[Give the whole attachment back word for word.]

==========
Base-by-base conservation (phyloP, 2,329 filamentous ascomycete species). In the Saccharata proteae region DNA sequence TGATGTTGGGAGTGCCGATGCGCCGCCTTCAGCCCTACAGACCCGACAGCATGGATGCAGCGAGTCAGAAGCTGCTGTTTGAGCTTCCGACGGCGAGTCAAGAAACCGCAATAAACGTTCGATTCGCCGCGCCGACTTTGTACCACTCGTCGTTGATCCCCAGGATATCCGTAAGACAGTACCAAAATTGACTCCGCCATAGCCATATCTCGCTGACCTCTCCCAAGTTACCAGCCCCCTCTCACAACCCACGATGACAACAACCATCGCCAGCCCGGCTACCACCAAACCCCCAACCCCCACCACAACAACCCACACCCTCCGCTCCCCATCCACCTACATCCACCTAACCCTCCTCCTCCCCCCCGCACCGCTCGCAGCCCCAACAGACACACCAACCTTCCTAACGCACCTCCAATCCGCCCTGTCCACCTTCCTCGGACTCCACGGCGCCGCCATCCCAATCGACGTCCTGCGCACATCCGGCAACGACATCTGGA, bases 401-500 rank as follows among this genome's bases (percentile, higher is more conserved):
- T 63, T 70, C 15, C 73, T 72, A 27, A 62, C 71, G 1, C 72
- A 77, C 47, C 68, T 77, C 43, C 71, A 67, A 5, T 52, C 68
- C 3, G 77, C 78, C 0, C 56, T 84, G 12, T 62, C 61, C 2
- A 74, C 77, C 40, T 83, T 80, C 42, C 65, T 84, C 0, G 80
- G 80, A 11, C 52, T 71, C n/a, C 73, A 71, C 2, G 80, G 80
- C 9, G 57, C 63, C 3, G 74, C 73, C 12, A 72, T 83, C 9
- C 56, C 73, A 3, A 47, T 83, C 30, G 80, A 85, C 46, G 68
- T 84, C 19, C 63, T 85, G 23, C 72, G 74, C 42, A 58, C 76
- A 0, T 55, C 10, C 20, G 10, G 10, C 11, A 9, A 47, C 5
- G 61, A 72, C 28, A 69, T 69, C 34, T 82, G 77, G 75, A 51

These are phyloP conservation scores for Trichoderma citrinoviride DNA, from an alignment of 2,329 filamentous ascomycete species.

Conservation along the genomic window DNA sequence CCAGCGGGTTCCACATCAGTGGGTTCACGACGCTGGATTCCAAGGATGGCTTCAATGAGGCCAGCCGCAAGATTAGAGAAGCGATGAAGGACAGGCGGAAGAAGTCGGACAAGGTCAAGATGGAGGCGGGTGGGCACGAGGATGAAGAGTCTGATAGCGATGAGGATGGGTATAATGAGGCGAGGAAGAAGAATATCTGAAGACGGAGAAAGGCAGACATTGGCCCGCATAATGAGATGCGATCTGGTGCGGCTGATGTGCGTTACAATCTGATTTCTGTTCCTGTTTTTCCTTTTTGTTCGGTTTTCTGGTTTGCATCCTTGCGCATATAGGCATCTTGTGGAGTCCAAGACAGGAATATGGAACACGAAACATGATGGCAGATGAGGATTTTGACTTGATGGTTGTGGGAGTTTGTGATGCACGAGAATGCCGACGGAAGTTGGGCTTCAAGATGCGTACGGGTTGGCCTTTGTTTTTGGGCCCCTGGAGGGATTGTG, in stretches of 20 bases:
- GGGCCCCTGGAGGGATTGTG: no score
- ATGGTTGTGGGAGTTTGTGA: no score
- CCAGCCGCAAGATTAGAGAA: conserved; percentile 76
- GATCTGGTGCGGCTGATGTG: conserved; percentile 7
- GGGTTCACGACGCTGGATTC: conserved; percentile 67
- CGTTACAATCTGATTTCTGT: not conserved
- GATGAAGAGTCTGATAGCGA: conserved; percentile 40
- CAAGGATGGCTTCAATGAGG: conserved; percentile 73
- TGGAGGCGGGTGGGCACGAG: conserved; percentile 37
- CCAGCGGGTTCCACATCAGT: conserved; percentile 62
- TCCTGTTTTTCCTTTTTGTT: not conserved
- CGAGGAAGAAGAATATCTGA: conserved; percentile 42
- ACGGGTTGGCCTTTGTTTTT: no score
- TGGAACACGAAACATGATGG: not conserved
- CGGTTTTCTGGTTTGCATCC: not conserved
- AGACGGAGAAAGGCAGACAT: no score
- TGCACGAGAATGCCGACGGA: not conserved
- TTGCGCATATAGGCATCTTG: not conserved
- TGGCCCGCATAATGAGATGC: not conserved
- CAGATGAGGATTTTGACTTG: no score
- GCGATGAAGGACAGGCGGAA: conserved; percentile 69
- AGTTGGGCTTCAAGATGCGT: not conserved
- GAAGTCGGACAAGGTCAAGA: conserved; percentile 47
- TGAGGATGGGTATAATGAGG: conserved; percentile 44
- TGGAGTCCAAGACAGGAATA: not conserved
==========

Base-by-base conservation (phyloP, 2,329 filamentous ascomycete species). In the Saccharata proteae region DNA sequence TGATGTTGGGAGTGCCGATGCGCCGCCTTCAGCCCTACAGACCCGACAGCATGGATGCAGCGAGTCAGAAGCTGCTGTTTGAGCTTCCGACGGCGAGTCAAGAAACCGCAATAAACGTTCGATTCGCCGCGCCGACTTTGTACCACTCGTCGTTGATCCCCAGGATATCCGTAAGACAGTACCAAAATTGACTCCGCCATAGCCATATCTCGCTGACCTCTCCCAAGTTACCAGCCCCCTCTCACAACCCACGATGACAACAACCATCGCCAGCCCGGCTACCACCAAACCCCCAACCCCCACCACAACAACCCACACCCTCCGCTCCCCATCCACCTACATCCACCTAACCCTCCTCCTCCCCCCCGCACCGCTCGCAGCCCCAACAGACACACCAACCTTCCTAACGCACCTCCAATCCGCCCTGTCCACCTTCCTCGGACTCCACGGCGCCGCCATCCCAATCGACGTCCTGCGCACATCCGGCAACGACATCTGGA, bases 401-500 rank as follows among this genome's bases (percentile, higher is more conserved):
- T 63, T 70, C 15, C 73, T 72, A 27, A 62, C 71, G 1, C 72
- A 77, C 47, C 68, T 77, C 43, C 71, A 67, A 5, T 52, C 68
- C 3, G 77, C 78, C 0, C 56, T 84, G 12, T 62, C 61, C 2
- A 74, C 77, C 40, T 83, T 80, C 42, C 65, T 84, C 0, G 80
- G 80, A 11, C 52, T 71, C n/a, C 73, A 71, C 2, G 80, G 80
- C 9, G 57, C 63, C 3, G 74, C 73, C 12, A 72, T 83, C 9
- C 56, C 73, A 3, A 47, T 83, C 30, G 80, A 85, C 46, G 68
- T 84, C 19, C 63, T 85, G 23, C 72, G 74, C 42, A 58, C 76
- A 0, T 55, C 10, C 20, G 10, G 10, C 11, A 9, A 47, C 5
- G 61, A 72, C 28, A 69, T 69, C 34, T 82, G 77, G 75, A 51

These are phyloP conservation scores for Trichoderma citrinoviride DNA, from an alignment of 2,329 filamentous ascomycete species.

Conservation along the genomic window DNA sequence CCAGCGGGTTCCACATCAGTGGGTTCACGACGCTGGATTCCAAGGATGGCTTCAATGAGGCCAGCCGCAAGATTAGAGAAGCGATGAAGGACAGGCGGAAGAAGTCGGACAAGGTCAAGATGGAGGCGGGTGGGCACGAGGATGAAGAGTCTGATAGCGATGAGGATGGGTATAATGAGGCGAGGAAGAAGAATATCTGAAGACGGAGAAAGGCAGACATTGGCCCGCATAATGAGATGCGATCTGGTGCGGCTGATGTGCGTTACAATCTGATTTCTGTTCCTGTTTTTCCTTTTTGTTCGGTTTTCTGGTTTGCATCCTTGCGCATATAGGCATCTTGTGGAGTCCAAGACAGGAATATGGAACACGAAACATGATGGCAGATGAGGATTTTGACTTGATGGTTGTGGGAGTTTGTGATGCACGAGAATGCCGACGGAAGTTGGGCTTCAAGATGCGTACGGGTTGGCCTTTGTTTTTGGGCCCCTGGAGGGATTGTG, in stretches of 20 bases:
- GGGCCCCTGGAGGGATTGTG: no score
- ATGGTTGTGGGAGTTTGTGA: no score
- CCAGCCGCAAGATTAGAGAA: conserved; percentile 76
- GATCTGGTGCGGCTGATGTG: conserved; percentile 7
- GGGTTCACGACGCTGGATTC: conserved; percentile 67
- CGTTACAATCTGATTTCTGT: not conserved
- GATGAAGAGTCTGATAGCGA: conserved; percentile 40
- CAAGGATGGCTTCAATGAGG: conserved; percentile 73
- TGGAGGCGGGTGGGCACGAG: conserved; percentile 37
- CCAGCGGGTTCCACATCAGT: conserved; percentile 62
- TCCTGTTTTTCCTTTTTGTT: not conserved
- CGAGGAAGAAGAATATCTGA: conserved; percentile 42
- ACGGGTTGGCCTTTGTTTTT: no score
- TGGAACACGAAACATGATGG: not conserved
- CGGTTTTCTGGTTTGCATCC: not conserved
- AGACGGAGAAAGGCAGACAT: no score
- TGCACGAGAATGCCGACGGA: not conserved
- TTGCGCATATAGGCATCTTG: not conserved
- TGGCCCGCATAATGAGATGC: not conserved
- CAGATGAGGATTTTGACTTG: no score
- GCGATGAAGGACAGGCGGAA: conserved; percentile 69
- AGTTGGGCTTCAAGATGCGT: not conserved
- GAAGTCGGACAAGGTCAAGA: conserved; percentile 47
- TGAGGATGGGTATAATGAGG: conserved; percentile 44
- TGGAGTCCAAGACAGGAATA: not conserved